Halogens - Real-life applications


Chlorine is a highly poisonous gas, greenish-yellow in color, with a sharp smell that induces choking in humans. Yet, it can combine with other elements to form compounds safe for human consumption. Most notable among these compounds is salt, which has been used as a food preservative since at least 3000 B.C.

Salt, of course, occurs in nature. By contrast, the first chlorine compound made by humans was probably hydrochloric acid, created by dissolving hydrogen chloride gas in water. The first scientist to work with hydrochloric acid was Persian physician and alchemist Rhazes (ar-Razi; c. 864-c. 935), one of the most outstanding scientific minds of the medieval period. Alchemists, who in some ways were the precursors of true chemists, believed that base metals such as iron could be turned into gold. Of course this is not possible, but alchemists in about 1200 did at least succeed in dissolving gold using a mixture of hydrochloric and nitric acids known as aqua regia.

The first modern scientist to work with chlorine was Swedish chemist Carl W. Scheele (1742-1786), who also discovered a number of other elements and compounds, including barium, manganese, oxygen, ammonia, and glycerin. However, Scheele, who isolated it in 1774, thought that chlorine was a compound; only in 1811 did English chemist Sir Humphry Davy (1778-1829) identify it as an element. Another chemist had suggested the name "halogen" for the alleged compound, but Davy suggested that it

(James A. Sugar/Corbis
. Reproduced by permission.)
be called chlorine instead, after the Greek word chloros , which indicates a sickly yellow color.


The dangers involved with chlorine have made it an effective substance to use against stains, plants, animals—and even human beings. Chlorine gas is highly irritating to the mucous membranes of the nose, mouth, and lungs, and it can be detected in air at a concentration of only 3 parts per million (ppm).

The concentrations of chlorine used against troops on both sides in World War I (beginning in 1915) was, of course, much higher. Thanks to the use of chlorine gas and other antipersonnel agents, one of the most chilling images to emerge from that conflict was of soldiers succumbing to poisonous gas. Yet just as it is harmful to humans, chlorine can be harmful to microbes, thus preserving human life. As early as 1801, it had been used in solutions as a disinfectant; in 1831, its use in hospitals made it effective as a weapon against a cholera epidemic that swept across Europe.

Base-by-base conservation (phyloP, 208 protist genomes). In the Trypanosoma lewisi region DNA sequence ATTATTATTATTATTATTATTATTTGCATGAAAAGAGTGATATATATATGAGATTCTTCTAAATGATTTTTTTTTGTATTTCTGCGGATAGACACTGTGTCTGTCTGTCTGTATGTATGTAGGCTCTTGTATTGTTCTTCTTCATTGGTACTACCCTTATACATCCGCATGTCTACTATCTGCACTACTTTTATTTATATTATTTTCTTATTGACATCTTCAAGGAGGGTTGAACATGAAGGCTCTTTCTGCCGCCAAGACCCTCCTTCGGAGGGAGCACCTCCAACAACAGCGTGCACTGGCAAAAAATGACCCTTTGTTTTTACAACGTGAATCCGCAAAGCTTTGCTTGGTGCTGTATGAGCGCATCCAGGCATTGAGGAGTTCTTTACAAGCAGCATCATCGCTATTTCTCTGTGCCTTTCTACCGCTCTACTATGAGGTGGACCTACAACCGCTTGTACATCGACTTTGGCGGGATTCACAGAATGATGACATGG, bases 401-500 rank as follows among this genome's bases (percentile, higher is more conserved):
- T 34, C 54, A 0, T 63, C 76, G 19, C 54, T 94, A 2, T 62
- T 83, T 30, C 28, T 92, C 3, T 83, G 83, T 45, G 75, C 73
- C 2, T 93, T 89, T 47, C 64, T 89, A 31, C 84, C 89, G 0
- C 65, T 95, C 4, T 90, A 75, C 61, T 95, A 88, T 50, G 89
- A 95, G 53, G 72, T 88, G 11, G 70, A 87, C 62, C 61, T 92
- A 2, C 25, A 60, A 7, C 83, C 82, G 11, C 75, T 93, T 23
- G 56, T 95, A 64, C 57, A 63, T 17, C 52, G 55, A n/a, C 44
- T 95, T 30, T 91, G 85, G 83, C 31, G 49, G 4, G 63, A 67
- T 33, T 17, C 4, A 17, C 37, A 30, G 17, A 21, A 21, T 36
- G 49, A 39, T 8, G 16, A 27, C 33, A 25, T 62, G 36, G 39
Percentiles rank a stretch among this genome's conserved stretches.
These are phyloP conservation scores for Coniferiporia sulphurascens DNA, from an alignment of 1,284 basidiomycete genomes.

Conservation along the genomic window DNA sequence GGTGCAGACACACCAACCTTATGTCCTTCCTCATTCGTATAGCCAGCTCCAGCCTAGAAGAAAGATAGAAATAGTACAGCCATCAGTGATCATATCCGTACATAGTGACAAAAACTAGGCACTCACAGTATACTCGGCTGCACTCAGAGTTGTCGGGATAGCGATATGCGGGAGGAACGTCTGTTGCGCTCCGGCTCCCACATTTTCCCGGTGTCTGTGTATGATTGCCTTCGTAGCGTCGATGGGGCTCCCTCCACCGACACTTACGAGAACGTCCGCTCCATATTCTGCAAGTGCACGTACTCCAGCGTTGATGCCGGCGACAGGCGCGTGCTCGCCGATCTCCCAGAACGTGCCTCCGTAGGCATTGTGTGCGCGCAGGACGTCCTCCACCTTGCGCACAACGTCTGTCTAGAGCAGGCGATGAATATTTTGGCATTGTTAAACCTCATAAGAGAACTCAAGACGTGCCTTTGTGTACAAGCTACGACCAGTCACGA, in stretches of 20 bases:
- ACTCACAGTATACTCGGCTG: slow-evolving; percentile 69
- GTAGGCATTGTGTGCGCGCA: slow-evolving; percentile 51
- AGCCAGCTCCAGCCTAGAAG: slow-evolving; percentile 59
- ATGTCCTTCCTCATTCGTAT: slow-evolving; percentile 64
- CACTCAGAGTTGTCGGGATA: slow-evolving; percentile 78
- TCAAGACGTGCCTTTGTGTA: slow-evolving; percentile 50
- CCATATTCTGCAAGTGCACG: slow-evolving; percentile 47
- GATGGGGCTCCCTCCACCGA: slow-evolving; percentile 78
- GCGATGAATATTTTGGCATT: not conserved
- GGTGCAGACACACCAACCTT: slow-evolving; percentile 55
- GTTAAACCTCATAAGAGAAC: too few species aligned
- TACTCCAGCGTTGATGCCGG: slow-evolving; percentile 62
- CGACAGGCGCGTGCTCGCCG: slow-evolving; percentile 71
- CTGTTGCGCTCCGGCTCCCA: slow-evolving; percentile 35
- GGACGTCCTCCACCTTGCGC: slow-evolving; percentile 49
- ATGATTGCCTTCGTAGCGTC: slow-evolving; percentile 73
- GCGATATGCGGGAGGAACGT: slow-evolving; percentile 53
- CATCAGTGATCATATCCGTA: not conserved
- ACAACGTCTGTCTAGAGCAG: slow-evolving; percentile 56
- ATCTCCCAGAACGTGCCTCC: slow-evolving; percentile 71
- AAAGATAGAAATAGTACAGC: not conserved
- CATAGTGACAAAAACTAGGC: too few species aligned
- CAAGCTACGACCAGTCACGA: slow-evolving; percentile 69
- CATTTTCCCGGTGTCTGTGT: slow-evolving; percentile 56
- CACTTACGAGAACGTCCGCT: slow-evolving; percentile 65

Another well-known use of chlorine is as a bleaching agent. Until 1785, when chlorine was first put to use as a bleach, the only way to get stains and unwanted colors out of textiles or paper was to expose them to sunlight, not always an effective method. By contrast, chlorine, still used as a bleach today, can be highly effective—a good reason not to use regular old-fashioned bleach on anything other than white clothing. (Since the 1980s, makers of bleaches have developed all-color versions to brighten and take out stains from clothing of other colors.)

Calcium hydrocholoride (CaOCl), both a bleaching powder and a disinfectant used in swimming pools, combines both the disinfectant and bleaching properties of chlorine. This and the others discussed here are just some of many, many compounds formed with the highly reactive element chlorine. Particularly notable—and controversial—are compounds involving chlorine and carbon.


Chlorine bonds well with organic substances, or those containing carbon. In a number of instances, chlorine becomes part of an organic polymer such as PVC (polyvinyl chloride), used for making synthetic pipe. Chlorine polymers are also applied in making synthetic rubber, or neoprene. Due to its resistance to heat, oxidation, and oils, neoprene is used in a number of automobile parts.